#WOTD. Waffle

https://wordofthedaychallenge.wordpress.com/2020/02/24/waffle/

It would have been every kid’s dream. To live in one of the most famous seaside towns in Britain. Well, in those days it might have been every kid’s dream, though now, it has changed so much that it is almost unrecognisable. I was lucky enough to live there for a while.

Every Sunday we would go to the sea front and take a walk, though often it would involve jumping over the waves that hurtled and crashed onto the promenade. Of course, it was great fun, and we were not aware of danger. The wind would be biting our faces, and our hair would be blowing in our eyes. And that was all part of the fun of it. We never wore hats!

By “us” I mean me and my Mum and Dad. Mum always loved to eat shrimps and prawns in little white dishes purchased from little stalls on the promenade. With lots of vinegar, of course. We would walk the whole length of the promenade, then make our way to the Pleasure Beach, and eat a WAFFLE complete with mounds of jam and cream. I have never, ever, since that time tasted waffles so good.

I suppose you could say they were good days. Dad used to go and wait at the stage door of the theatres, and collect autographs for me. Not that I understood it really. I never ever saw or watched the people he got the autographs from, and I never knew who they were. He would come home excitedly, bearing the autograph book complete with various names, announcing his success. I guess his excitement made me a bit excited too – ot it was meant to! If I am honest, it really left me a bit bewildered. Who were these people? And why were they so important?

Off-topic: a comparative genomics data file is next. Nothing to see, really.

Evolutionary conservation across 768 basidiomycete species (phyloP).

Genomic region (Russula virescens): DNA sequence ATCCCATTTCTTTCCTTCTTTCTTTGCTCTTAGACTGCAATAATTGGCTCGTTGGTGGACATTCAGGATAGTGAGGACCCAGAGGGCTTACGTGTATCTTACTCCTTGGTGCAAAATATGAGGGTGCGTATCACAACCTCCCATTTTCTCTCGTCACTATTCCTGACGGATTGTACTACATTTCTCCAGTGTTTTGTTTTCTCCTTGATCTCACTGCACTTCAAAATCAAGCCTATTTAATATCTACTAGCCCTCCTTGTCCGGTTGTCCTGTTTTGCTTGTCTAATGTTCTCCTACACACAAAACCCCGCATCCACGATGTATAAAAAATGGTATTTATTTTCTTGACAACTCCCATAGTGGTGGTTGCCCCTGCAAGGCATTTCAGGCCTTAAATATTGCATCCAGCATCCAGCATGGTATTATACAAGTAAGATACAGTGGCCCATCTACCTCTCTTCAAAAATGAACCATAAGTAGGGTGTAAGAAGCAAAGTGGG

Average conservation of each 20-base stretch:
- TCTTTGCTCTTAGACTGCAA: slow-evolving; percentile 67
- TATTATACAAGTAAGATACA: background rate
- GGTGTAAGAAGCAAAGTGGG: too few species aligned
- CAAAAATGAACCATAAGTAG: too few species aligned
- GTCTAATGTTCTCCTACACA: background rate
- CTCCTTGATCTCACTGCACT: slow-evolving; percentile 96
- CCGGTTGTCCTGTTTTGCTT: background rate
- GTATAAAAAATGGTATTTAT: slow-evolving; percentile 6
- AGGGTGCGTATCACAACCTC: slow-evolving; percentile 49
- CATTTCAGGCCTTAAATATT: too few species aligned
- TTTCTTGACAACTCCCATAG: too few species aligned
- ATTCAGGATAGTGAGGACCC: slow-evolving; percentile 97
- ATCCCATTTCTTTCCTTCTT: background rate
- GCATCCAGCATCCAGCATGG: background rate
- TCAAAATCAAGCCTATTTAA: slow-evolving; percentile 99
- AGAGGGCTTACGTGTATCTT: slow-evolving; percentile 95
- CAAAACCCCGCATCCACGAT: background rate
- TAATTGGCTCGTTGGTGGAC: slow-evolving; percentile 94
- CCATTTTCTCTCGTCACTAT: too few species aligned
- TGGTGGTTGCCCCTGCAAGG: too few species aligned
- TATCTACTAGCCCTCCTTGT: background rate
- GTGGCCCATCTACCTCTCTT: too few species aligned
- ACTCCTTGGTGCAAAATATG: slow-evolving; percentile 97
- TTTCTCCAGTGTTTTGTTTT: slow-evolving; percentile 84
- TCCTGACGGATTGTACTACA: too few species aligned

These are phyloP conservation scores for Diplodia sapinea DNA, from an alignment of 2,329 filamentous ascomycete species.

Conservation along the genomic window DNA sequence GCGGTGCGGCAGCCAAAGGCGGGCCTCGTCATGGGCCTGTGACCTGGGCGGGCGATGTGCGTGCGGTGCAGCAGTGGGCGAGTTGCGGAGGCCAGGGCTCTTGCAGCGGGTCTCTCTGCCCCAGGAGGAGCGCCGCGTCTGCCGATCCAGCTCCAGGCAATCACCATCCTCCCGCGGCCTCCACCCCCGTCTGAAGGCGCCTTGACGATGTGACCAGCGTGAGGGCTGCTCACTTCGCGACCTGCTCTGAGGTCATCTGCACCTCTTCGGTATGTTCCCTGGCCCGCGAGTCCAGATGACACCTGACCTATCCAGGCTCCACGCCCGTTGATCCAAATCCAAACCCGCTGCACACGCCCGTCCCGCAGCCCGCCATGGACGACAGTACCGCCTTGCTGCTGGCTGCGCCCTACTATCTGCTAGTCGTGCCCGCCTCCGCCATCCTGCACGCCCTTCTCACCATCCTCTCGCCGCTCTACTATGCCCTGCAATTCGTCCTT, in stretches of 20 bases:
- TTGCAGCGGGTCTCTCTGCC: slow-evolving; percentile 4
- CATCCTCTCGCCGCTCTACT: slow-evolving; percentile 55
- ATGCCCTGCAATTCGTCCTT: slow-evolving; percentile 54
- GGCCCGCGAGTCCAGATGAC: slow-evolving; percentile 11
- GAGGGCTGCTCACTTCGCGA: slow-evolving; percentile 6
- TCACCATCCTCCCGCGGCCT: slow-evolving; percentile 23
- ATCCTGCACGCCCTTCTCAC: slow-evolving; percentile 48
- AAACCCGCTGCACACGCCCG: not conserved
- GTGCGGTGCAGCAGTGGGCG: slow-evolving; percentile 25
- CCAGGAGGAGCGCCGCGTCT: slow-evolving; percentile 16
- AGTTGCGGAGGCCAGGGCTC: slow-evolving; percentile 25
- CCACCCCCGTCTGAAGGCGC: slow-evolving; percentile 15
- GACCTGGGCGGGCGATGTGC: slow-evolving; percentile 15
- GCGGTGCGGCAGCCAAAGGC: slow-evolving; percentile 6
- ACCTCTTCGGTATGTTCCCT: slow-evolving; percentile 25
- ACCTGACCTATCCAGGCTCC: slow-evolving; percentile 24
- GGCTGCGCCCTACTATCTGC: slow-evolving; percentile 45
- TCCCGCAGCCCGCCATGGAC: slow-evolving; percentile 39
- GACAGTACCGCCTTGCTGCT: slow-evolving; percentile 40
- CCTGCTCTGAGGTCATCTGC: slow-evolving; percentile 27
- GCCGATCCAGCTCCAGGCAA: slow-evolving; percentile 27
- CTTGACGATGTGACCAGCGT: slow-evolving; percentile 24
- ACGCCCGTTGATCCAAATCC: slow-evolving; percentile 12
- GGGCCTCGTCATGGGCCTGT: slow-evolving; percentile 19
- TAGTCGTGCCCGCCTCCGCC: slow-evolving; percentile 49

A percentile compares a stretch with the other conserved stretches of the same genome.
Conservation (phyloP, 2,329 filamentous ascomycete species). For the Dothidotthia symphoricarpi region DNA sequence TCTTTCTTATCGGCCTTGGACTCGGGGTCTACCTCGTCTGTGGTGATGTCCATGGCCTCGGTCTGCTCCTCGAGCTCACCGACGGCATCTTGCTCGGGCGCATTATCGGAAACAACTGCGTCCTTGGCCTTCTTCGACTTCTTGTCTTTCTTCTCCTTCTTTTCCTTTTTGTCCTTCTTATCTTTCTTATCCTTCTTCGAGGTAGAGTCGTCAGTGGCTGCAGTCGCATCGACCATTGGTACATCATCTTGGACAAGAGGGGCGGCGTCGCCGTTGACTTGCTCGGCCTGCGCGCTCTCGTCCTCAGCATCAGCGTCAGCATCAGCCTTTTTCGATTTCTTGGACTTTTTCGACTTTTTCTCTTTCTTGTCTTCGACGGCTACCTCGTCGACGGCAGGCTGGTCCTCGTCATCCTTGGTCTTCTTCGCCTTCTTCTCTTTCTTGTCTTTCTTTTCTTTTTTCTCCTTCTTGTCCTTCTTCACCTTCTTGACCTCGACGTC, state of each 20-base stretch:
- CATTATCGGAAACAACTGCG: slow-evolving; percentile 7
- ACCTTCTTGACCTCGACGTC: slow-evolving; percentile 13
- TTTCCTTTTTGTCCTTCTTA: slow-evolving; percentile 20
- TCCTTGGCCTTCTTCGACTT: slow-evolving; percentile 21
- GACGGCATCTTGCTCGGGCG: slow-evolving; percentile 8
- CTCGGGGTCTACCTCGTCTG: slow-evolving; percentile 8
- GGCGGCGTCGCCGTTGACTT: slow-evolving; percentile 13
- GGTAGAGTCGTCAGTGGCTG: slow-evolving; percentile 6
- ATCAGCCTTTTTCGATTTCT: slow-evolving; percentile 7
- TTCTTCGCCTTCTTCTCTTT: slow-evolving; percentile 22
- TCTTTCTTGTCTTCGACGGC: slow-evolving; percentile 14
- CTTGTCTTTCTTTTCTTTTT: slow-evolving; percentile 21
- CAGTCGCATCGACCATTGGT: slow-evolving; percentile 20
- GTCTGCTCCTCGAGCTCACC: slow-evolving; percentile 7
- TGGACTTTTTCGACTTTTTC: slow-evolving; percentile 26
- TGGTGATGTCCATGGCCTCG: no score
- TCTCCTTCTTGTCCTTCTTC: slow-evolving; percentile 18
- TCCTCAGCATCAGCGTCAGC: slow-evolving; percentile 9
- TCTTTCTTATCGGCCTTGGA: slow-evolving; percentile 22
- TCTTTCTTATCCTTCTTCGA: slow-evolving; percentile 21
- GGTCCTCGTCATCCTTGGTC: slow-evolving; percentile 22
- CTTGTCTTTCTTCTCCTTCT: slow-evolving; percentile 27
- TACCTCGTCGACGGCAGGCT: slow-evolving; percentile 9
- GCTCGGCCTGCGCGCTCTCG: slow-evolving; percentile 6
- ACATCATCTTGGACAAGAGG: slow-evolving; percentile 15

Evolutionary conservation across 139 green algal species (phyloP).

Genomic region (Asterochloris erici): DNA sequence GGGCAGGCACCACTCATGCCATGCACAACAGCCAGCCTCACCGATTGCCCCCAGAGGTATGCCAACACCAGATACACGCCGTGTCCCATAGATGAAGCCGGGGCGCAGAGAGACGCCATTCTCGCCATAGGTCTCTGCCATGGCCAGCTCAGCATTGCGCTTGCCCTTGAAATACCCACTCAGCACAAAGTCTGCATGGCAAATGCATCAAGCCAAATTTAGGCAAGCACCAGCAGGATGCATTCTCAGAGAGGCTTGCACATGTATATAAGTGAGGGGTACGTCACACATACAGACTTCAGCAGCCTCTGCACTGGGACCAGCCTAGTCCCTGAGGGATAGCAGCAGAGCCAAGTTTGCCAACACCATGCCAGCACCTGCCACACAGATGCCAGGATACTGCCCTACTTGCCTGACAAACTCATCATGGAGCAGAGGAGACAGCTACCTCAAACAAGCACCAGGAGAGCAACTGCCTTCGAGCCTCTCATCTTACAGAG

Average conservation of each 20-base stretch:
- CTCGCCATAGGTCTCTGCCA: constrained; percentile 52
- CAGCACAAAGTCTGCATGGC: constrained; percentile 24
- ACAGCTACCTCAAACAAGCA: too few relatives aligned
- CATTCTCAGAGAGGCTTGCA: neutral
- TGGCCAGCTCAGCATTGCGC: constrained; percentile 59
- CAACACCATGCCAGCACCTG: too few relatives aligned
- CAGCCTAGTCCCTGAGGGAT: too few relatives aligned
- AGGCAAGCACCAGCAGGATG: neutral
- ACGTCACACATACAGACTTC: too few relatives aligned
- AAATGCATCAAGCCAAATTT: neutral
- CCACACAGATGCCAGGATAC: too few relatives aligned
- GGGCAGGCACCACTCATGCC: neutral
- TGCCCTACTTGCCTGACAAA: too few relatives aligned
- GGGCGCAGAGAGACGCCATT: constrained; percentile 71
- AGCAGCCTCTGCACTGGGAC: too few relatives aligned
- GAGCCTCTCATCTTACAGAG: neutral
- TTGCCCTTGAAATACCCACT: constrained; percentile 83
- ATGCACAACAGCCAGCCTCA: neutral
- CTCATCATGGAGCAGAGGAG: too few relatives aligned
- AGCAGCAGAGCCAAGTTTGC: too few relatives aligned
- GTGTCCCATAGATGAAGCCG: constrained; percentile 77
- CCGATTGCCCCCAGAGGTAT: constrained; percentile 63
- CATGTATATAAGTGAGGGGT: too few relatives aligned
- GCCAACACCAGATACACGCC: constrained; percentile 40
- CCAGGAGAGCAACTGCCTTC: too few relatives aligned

Often, there were huge thunder and lightning storms. Storms like I had never seen before coming in off the Atlantic. And I was scared like I had never been scared before.

It all sounds great. But there was one drawback. We lived in houses where there was a woman in bed who was an invalid, and usually dying. Mum’s job was to look after her while Dad went out to work. So, I could never play, or make any noise whatsoever. In fact, even talking was forbidden, for the most part. We would have a room in the house, and a bedroom. Eventually the woman would die, and I would come home from school to find sombre faces and undertakers and various people in the house, all dressed in black. Mum would have a very serious face, and I would be told,

“Don’t go in there.”

It was all pretty horrible. And then I would be told we were moving again – to another house where a woman was in bed, dying.

So when I think of waffles, I have mixed emotions. Kind of bittersweet.

I have to say though, that I do still love to eat waffles – with jam and cream, of course.

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